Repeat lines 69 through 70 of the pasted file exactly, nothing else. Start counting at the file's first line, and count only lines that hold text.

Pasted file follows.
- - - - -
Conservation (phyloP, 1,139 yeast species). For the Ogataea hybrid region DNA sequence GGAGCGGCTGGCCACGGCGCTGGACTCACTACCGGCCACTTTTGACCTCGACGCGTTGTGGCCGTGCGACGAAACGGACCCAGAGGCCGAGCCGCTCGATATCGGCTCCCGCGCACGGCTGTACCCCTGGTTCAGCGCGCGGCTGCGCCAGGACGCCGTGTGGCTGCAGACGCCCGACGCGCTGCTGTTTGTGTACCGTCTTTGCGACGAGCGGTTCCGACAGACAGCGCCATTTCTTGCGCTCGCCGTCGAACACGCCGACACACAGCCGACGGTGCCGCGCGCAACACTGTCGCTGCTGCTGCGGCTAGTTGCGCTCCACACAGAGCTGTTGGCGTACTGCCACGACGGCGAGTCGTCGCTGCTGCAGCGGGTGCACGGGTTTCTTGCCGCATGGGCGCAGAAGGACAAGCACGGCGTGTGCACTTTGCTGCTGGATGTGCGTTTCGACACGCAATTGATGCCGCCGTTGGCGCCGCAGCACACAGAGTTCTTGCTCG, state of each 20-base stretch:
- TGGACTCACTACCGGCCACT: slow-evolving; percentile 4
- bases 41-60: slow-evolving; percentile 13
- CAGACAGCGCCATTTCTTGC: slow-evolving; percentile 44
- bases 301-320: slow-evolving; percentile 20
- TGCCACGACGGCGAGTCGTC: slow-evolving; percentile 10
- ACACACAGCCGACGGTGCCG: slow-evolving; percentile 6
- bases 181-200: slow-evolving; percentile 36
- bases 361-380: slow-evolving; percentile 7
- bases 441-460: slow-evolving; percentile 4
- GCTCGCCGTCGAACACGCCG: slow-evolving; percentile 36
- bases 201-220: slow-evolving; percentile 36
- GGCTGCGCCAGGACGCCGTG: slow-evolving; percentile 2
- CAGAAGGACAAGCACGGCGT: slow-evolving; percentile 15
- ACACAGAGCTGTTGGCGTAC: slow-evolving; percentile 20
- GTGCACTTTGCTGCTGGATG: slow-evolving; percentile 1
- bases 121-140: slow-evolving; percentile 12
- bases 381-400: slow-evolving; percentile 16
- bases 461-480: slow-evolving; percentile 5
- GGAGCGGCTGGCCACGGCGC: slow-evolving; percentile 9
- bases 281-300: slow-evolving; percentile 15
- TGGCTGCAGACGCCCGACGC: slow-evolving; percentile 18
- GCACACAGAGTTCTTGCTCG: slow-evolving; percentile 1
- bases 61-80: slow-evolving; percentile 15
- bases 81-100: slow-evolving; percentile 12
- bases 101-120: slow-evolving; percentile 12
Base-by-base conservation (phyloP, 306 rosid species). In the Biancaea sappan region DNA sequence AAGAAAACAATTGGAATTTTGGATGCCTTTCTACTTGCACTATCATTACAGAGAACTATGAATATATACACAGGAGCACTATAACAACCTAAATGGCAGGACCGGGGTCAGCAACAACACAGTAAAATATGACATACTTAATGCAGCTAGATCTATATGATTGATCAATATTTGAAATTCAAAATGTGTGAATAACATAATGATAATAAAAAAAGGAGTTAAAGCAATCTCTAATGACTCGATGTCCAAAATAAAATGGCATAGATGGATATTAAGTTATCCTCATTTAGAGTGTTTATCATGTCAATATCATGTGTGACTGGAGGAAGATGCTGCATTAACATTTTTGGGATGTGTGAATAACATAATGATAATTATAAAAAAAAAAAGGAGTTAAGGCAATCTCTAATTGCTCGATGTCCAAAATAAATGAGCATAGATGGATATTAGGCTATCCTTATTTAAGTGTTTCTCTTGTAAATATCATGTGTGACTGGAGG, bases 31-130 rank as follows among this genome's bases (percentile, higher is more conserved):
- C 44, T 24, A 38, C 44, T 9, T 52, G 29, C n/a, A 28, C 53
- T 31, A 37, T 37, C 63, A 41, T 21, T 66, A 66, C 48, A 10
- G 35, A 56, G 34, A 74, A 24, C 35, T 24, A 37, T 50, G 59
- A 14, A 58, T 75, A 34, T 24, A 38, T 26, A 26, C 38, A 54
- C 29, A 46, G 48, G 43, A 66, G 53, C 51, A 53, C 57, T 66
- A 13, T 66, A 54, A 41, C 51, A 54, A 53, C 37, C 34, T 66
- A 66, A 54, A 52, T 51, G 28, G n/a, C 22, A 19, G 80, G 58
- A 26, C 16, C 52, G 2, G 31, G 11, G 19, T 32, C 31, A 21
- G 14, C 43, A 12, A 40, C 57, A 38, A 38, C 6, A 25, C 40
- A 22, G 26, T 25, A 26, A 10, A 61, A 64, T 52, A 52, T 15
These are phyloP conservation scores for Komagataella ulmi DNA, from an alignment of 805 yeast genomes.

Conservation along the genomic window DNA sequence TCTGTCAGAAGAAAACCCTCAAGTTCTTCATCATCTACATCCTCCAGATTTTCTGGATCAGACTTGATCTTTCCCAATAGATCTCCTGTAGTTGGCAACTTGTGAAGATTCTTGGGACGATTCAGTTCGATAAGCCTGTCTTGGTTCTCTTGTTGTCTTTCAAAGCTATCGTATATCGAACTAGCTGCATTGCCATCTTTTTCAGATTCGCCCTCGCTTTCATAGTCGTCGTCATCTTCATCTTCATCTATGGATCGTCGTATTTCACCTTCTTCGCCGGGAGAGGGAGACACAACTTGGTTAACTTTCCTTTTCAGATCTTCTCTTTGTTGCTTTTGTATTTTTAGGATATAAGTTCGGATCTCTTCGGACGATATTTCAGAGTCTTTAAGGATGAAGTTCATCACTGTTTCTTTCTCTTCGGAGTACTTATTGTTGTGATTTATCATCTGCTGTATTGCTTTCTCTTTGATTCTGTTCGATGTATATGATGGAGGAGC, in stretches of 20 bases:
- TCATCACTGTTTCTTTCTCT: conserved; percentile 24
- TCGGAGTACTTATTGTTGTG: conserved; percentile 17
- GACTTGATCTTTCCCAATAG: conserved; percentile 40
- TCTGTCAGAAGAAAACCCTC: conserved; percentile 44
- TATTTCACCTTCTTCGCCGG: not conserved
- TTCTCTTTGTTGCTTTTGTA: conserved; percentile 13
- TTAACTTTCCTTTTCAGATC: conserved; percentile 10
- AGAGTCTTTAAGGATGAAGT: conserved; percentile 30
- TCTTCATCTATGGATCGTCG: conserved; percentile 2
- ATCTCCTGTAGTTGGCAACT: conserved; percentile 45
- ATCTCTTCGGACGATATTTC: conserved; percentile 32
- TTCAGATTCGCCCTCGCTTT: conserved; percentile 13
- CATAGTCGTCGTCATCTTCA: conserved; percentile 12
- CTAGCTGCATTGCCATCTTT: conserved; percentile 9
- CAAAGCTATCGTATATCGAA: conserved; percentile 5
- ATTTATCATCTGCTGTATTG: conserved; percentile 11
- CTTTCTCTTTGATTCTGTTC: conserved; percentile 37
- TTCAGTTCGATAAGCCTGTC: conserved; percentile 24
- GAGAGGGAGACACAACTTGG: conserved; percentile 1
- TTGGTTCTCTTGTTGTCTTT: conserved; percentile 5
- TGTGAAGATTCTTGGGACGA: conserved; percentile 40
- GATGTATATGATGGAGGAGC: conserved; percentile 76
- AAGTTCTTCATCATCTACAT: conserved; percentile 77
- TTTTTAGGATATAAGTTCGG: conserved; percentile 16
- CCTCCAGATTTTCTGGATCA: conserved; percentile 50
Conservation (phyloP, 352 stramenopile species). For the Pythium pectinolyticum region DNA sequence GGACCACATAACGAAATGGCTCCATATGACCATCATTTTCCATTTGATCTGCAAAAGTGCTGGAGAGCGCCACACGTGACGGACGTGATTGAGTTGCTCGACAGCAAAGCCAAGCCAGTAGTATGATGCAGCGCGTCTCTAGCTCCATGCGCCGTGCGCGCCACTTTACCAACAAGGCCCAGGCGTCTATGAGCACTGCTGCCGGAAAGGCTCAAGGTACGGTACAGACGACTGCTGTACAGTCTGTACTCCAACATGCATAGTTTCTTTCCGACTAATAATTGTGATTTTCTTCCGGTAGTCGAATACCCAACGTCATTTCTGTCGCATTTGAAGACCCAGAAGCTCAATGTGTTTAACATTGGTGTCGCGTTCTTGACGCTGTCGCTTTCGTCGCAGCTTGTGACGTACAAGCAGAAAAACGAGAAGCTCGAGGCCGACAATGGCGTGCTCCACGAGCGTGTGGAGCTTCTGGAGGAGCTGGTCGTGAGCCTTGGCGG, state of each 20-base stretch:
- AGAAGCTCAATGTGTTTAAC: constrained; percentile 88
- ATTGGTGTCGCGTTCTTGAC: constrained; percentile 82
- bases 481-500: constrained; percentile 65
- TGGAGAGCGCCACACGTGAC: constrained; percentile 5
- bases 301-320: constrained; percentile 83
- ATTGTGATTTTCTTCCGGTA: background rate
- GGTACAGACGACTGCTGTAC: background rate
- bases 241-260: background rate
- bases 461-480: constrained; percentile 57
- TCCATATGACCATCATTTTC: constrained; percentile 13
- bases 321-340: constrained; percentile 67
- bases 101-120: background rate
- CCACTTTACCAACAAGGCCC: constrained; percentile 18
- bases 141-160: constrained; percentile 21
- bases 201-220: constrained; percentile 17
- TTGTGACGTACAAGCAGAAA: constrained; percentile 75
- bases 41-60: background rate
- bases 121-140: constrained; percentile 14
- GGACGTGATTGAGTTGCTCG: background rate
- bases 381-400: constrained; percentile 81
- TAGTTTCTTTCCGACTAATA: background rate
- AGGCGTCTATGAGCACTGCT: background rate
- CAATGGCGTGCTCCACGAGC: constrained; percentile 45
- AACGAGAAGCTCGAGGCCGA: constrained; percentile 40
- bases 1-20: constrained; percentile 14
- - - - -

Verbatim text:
- TGGAGAGCGCCACACGTGAC: constrained; percentile 5
- bases 301-320: constrained; percentile 83